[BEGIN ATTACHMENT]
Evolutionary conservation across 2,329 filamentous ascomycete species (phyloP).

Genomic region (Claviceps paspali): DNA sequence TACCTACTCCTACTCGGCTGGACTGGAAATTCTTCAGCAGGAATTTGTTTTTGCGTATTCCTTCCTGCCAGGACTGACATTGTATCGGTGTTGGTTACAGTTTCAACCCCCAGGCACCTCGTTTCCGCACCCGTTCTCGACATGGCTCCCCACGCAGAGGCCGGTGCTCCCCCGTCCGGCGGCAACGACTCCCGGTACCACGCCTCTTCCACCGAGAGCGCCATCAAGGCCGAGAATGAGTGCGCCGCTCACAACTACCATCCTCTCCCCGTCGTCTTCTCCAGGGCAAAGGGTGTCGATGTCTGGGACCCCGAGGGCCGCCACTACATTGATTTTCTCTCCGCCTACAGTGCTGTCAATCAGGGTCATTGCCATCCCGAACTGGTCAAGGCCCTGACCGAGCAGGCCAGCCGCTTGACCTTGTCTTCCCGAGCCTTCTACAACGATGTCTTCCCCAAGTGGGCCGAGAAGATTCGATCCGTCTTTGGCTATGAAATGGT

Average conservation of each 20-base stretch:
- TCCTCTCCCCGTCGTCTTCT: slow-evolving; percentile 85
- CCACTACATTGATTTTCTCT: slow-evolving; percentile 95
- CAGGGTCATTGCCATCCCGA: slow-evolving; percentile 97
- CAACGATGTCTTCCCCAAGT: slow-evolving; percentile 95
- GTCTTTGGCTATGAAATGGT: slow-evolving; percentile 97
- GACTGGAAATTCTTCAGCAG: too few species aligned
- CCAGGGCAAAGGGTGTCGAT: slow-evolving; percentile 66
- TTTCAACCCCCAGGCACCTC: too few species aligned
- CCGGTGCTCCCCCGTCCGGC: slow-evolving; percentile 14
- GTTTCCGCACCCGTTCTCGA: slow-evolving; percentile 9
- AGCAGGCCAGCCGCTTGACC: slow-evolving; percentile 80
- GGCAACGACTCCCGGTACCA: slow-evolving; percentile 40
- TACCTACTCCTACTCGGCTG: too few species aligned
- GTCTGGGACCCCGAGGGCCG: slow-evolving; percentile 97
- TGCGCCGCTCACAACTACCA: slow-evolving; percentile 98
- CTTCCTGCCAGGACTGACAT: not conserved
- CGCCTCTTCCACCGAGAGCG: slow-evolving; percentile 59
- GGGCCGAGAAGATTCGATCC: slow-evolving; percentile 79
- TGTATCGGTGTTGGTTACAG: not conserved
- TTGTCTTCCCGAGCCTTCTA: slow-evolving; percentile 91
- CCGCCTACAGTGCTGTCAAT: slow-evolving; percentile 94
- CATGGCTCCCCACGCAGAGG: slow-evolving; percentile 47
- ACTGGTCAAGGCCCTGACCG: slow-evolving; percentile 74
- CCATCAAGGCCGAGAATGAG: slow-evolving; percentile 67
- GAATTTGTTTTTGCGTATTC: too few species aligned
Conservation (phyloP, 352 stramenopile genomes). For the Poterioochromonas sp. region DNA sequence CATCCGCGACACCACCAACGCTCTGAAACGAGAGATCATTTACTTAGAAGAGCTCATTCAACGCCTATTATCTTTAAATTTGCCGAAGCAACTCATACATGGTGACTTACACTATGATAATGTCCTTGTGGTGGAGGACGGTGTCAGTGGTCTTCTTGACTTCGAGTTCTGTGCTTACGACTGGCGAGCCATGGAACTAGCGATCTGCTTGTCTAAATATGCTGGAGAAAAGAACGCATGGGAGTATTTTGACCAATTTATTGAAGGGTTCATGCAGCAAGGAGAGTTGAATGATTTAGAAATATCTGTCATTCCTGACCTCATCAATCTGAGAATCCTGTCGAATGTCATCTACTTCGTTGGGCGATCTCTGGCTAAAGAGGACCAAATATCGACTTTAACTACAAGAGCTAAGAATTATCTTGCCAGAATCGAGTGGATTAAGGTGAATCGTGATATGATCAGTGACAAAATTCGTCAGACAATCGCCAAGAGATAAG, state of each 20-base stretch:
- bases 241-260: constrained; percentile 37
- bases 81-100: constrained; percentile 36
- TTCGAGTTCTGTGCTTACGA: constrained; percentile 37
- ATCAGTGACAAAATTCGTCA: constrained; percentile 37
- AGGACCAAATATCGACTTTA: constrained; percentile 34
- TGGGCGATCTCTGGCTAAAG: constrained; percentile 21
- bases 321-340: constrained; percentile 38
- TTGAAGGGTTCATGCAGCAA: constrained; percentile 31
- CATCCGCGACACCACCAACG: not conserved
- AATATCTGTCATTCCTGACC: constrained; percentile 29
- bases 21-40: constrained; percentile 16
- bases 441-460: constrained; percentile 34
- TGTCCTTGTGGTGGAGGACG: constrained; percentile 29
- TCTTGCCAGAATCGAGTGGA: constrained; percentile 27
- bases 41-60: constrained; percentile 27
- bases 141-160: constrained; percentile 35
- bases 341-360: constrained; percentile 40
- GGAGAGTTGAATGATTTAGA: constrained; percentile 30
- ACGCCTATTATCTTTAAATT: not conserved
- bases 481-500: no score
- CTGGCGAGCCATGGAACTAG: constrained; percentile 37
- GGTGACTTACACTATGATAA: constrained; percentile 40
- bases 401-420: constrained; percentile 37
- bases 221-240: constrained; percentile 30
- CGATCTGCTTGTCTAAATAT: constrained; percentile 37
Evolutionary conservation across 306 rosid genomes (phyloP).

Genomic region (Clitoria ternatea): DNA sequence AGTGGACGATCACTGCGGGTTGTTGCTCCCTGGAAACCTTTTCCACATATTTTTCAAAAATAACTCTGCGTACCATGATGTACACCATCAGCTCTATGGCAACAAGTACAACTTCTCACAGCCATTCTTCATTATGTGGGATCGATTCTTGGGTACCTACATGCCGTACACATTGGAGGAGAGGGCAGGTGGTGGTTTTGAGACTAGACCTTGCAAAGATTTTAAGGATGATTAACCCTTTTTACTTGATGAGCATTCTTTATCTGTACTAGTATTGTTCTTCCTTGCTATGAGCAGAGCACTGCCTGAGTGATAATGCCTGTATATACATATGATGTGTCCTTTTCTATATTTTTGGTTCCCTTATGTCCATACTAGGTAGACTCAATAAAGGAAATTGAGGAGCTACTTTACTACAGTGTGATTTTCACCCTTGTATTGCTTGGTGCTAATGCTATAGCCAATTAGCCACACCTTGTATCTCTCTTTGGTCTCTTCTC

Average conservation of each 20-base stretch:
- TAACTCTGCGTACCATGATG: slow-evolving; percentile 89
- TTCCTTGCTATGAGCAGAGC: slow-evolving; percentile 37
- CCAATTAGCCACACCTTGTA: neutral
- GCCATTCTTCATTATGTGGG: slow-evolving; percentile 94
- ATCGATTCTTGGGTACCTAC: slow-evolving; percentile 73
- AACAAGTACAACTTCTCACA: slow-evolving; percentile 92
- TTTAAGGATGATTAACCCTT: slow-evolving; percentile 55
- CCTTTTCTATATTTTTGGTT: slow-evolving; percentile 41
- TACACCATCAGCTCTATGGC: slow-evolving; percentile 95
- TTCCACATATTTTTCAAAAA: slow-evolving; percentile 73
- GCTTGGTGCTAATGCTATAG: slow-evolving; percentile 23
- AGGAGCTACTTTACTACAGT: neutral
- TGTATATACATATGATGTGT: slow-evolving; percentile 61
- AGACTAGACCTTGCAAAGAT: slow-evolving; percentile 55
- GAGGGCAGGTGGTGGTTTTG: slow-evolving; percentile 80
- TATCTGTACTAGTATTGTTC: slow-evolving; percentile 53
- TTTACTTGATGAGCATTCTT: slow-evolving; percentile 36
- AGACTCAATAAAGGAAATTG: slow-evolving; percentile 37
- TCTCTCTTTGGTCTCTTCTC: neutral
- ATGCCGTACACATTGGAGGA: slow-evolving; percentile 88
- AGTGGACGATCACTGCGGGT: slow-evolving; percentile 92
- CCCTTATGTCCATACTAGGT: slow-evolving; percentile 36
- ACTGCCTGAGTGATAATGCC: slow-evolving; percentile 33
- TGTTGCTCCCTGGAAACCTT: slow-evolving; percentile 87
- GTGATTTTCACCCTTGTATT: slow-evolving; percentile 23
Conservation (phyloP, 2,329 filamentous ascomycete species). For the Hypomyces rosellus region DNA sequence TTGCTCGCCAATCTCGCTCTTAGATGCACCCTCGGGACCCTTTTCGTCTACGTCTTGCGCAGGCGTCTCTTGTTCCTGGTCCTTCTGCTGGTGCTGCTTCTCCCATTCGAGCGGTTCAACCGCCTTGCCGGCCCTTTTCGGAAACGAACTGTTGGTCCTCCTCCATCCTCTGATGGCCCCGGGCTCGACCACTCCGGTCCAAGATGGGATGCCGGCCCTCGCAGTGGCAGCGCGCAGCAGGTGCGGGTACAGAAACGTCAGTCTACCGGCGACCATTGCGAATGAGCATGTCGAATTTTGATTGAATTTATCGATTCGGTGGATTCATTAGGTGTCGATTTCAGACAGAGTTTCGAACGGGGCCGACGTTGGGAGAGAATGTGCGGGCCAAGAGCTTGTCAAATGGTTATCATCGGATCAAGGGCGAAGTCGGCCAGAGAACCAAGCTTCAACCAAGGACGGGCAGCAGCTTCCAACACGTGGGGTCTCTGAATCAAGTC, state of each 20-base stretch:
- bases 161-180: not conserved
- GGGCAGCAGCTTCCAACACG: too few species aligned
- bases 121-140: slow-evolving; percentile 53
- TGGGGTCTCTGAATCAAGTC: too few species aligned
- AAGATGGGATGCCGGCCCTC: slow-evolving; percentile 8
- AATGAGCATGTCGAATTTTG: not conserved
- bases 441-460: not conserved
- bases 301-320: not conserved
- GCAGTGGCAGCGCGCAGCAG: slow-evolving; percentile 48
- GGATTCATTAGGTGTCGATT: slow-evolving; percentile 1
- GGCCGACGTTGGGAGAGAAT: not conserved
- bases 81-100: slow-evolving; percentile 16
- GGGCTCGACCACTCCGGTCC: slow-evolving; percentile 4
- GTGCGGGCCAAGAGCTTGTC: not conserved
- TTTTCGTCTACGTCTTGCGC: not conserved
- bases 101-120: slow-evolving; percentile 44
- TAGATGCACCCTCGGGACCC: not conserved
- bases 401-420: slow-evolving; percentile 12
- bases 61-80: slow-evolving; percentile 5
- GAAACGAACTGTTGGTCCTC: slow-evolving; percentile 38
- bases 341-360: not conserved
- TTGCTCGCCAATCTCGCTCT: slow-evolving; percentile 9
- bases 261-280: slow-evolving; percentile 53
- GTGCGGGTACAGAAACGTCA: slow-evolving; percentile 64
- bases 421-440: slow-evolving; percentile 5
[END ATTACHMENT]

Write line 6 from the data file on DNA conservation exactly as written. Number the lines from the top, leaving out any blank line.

- CAGGGTCATTGCCATCCCGA: slow-evolving; percentile 97